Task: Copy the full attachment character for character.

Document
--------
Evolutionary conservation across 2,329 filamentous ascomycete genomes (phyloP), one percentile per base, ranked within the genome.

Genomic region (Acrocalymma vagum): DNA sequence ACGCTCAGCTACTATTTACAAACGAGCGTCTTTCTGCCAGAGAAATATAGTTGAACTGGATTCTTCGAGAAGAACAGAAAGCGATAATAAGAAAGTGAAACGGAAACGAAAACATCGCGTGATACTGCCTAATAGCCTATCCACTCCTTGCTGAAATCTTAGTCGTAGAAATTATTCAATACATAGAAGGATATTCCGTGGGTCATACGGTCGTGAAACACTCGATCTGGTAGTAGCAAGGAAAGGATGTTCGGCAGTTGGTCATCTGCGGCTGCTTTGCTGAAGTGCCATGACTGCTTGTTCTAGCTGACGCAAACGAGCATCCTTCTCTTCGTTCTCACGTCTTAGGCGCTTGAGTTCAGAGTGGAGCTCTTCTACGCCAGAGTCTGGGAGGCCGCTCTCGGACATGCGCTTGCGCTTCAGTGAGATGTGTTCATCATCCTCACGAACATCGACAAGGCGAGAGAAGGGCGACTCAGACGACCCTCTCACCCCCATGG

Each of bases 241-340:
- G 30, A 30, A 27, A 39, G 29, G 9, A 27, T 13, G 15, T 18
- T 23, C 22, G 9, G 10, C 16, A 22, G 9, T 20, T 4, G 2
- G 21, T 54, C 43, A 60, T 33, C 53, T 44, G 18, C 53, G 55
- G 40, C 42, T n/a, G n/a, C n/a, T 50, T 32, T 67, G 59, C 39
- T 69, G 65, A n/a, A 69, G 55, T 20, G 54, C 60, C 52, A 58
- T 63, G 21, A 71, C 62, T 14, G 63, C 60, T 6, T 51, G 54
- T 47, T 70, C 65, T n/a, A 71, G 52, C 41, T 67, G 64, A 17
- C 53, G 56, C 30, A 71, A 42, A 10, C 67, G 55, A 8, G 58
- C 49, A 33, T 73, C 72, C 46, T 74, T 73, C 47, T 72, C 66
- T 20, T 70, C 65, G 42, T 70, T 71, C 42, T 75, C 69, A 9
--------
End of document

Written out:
Evolutionary conservation across 2,329 filamentous ascomycete genomes (phyloP), one percentile per base, ranked within the genome.

Genomic region (Acrocalymma vagum): DNA sequence ACGCTCAGCTACTATTTACAAACGAGCGTCTTTCTGCCAGAGAAATATAGTTGAACTGGATTCTTCGAGAAGAACAGAAAGCGATAATAAGAAAGTGAAACGGAAACGAAAACATCGCGTGATACTGCCTAATAGCCTATCCACTCCTTGCTGAAATCTTAGTCGTAGAAATTATTCAATACATAGAAGGATATTCCGTGGGTCATACGGTCGTGAAACACTCGATCTGGTAGTAGCAAGGAAAGGATGTTCGGCAGTTGGTCATCTGCGGCTGCTTTGCTGAAGTGCCATGACTGCTTGTTCTAGCTGACGCAAACGAGCATCCTTCTCTTCGTTCTCACGTCTTAGGCGCTTGAGTTCAGAGTGGAGCTCTTCTACGCCAGAGTCTGGGAGGCCGCTCTCGGACATGCGCTTGCGCTTCAGTGAGATGTGTTCATCATCCTCACGAACATCGACAAGGCGAGAGAAGGGCGACTCAGACGACCCTCTCACCCCCATGG

Each of bases 241-340:
- G 30, A 30, A 27, A 39, G 29, G 9, A 27, T 13, G 15, T 18
- T 23, C 22, G 9, G 10, C 16, A 22, G 9, T 20, T 4, G 2
- G 21, T 54, C 43, A 60, T 33, C 53, T 44, G 18, C 53, G 55
- G 40, C 42, T n/a, G n/a, C n/a, T 50, T 32, T 67, G 59, C 39
- T 69, G 65, A n/a, A 69, G 55, T 20, G 54, C 60, C 52, A 58
- T 63, G 21, A 71, C 62, T 14, G 63, C 60, T 6, T 51, G 54
- T 47, T 70, C 65, T n/a, A 71, G 52, C 41, T 67, G 64, A 17
- C 53, G 56, C 30, A 71, A 42, A 10, C 67, G 55, A 8, G 58
- C 49, A 33, T 73, C 72, C 46, T 74, T 73, C 47, T 72, C 66
- T 20, T 70, C 65, G 42, T 70, T 71, C 42, T 75, C 69, A 9